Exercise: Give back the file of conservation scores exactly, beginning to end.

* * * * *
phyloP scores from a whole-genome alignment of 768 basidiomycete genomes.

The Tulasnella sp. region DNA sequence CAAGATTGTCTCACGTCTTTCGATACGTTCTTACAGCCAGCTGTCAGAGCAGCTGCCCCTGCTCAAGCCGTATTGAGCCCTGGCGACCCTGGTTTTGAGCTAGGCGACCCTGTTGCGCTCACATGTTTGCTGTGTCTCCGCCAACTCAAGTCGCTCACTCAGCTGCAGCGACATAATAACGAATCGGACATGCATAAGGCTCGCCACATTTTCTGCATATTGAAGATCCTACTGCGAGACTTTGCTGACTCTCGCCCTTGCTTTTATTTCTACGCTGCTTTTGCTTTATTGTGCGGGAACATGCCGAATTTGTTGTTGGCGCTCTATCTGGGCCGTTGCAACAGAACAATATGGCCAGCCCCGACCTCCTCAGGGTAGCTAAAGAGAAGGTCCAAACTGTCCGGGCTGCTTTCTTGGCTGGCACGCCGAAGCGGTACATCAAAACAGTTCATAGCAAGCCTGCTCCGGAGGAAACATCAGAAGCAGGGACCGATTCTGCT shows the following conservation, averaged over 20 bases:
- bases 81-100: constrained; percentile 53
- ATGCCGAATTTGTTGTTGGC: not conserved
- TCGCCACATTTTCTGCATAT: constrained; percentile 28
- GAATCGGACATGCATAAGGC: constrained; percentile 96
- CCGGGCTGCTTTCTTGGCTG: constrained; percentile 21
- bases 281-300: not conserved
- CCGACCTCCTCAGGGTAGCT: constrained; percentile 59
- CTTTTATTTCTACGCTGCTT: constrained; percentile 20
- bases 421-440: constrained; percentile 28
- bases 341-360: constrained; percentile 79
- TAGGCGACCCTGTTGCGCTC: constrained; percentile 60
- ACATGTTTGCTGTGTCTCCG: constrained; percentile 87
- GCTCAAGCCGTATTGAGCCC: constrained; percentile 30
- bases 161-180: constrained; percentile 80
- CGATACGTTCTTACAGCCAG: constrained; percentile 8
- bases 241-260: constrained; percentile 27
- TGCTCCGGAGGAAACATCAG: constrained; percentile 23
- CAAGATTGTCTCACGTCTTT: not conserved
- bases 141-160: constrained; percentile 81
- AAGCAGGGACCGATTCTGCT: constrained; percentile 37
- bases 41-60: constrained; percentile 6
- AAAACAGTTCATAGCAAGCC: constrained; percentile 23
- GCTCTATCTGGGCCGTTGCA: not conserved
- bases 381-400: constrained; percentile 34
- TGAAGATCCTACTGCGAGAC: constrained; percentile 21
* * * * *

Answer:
phyloP scores from a whole-genome alignment of 768 basidiomycete genomes.

The Tulasnella sp. region DNA sequence CAAGATTGTCTCACGTCTTTCGATACGTTCTTACAGCCAGCTGTCAGAGCAGCTGCCCCTGCTCAAGCCGTATTGAGCCCTGGCGACCCTGGTTTTGAGCTAGGCGACCCTGTTGCGCTCACATGTTTGCTGTGTCTCCGCCAACTCAAGTCGCTCACTCAGCTGCAGCGACATAATAACGAATCGGACATGCATAAGGCTCGCCACATTTTCTGCATATTGAAGATCCTACTGCGAGACTTTGCTGACTCTCGCCCTTGCTTTTATTTCTACGCTGCTTTTGCTTTATTGTGCGGGAACATGCCGAATTTGTTGTTGGCGCTCTATCTGGGCCGTTGCAACAGAACAATATGGCCAGCCCCGACCTCCTCAGGGTAGCTAAAGAGAAGGTCCAAACTGTCCGGGCTGCTTTCTTGGCTGGCACGCCGAAGCGGTACATCAAAACAGTTCATAGCAAGCCTGCTCCGGAGGAAACATCAGAAGCAGGGACCGATTCTGCT shows the following conservation, averaged over 20 bases:
- bases 81-100: constrained; percentile 53
- ATGCCGAATTTGTTGTTGGC: not conserved
- TCGCCACATTTTCTGCATAT: constrained; percentile 28
- GAATCGGACATGCATAAGGC: constrained; percentile 96
- CCGGGCTGCTTTCTTGGCTG: constrained; percentile 21
- bases 281-300: not conserved
- CCGACCTCCTCAGGGTAGCT: constrained; percentile 59
- CTTTTATTTCTACGCTGCTT: constrained; percentile 20
- bases 421-440: constrained; percentile 28
- bases 341-360: constrained; percentile 79
- TAGGCGACCCTGTTGCGCTC: constrained; percentile 60
- ACATGTTTGCTGTGTCTCCG: constrained; percentile 87
- GCTCAAGCCGTATTGAGCCC: constrained; percentile 30
- bases 161-180: constrained; percentile 80
- CGATACGTTCTTACAGCCAG: constrained; percentile 8
- bases 241-260: constrained; percentile 27
- TGCTCCGGAGGAAACATCAG: constrained; percentile 23
- CAAGATTGTCTCACGTCTTT: not conserved
- bases 141-160: constrained; percentile 81
- AAGCAGGGACCGATTCTGCT: constrained; percentile 37
- bases 41-60: constrained; percentile 6
- AAAACAGTTCATAGCAAGCC: constrained; percentile 23
- GCTCTATCTGGGCCGTTGCA: not conserved
- bases 381-400: constrained; percentile 34
- TGAAGATCCTACTGCGAGAC: constrained; percentile 21